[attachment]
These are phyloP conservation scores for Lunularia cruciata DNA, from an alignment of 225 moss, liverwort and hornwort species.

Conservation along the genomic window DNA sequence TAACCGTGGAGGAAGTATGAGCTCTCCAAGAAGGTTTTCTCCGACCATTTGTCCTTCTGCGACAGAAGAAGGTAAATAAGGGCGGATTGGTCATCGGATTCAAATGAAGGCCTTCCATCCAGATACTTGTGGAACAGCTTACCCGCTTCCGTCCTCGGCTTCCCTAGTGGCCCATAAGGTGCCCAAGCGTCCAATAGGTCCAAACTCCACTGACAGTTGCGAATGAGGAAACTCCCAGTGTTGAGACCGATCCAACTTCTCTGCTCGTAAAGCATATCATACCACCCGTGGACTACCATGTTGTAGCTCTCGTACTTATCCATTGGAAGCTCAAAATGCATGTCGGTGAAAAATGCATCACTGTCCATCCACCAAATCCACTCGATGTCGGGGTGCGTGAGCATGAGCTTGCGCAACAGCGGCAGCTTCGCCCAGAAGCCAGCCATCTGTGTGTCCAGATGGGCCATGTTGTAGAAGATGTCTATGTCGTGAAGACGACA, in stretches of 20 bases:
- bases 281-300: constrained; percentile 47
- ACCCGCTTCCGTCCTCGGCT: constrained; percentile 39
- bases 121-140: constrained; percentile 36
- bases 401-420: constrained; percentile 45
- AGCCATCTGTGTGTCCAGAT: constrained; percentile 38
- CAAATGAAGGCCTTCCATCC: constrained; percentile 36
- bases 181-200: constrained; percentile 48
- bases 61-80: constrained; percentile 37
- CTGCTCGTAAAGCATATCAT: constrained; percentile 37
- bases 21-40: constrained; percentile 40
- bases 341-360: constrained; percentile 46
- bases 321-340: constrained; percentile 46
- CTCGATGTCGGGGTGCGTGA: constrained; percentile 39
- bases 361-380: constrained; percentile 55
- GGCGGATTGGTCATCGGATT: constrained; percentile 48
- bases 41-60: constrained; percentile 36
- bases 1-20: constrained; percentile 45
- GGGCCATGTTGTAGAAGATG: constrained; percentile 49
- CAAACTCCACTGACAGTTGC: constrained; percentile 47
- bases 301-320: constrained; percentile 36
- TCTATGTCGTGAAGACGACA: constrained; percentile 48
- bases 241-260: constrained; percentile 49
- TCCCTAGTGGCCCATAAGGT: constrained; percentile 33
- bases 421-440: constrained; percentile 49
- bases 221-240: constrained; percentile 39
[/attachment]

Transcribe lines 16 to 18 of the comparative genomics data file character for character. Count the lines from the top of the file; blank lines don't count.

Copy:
- bases 361-380: constrained; percentile 55
- GGCGGATTGGTCATCGGATT: constrained; percentile 48
- bases 41-60: constrained; percentile 36